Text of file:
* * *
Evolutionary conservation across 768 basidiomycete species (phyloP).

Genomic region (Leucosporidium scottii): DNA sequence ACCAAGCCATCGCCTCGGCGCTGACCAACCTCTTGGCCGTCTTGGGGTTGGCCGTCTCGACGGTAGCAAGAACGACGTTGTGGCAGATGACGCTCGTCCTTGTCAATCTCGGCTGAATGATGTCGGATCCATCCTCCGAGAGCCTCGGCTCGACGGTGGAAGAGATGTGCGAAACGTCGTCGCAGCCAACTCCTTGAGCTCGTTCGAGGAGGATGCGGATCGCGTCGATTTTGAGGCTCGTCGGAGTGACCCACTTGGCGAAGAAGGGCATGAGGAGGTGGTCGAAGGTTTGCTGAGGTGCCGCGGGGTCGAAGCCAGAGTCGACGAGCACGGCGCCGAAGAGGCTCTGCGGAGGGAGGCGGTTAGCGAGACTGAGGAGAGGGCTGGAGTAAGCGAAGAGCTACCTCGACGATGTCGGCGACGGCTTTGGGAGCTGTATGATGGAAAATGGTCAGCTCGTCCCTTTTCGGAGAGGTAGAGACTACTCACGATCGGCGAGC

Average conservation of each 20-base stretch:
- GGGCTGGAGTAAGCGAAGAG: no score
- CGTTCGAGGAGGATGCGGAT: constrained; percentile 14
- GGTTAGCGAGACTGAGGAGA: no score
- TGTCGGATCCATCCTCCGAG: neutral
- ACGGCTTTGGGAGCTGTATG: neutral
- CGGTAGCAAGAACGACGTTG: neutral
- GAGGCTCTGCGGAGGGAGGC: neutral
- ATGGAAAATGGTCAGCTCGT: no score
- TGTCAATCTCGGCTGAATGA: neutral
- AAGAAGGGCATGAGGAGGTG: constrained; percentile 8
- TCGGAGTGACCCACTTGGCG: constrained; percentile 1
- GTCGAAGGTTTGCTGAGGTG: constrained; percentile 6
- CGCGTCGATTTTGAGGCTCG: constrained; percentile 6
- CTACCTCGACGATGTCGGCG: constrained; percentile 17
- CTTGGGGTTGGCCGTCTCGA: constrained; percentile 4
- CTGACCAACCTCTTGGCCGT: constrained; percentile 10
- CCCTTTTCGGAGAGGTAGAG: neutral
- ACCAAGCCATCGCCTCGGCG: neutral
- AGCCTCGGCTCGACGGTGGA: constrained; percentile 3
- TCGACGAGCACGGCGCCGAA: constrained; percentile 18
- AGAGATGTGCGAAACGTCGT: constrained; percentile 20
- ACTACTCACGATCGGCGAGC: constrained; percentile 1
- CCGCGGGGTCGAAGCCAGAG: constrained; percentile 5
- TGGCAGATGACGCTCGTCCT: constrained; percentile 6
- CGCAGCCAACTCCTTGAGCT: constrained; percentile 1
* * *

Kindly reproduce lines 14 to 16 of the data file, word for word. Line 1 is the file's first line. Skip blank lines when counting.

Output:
- TCGGAGTGACCCACTTGGCG: constrained; percentile 1
- GTCGAAGGTTTGCTGAGGTG: constrained; percentile 6
- CGCGTCGATTTTGAGGCTCG: constrained; percentile 6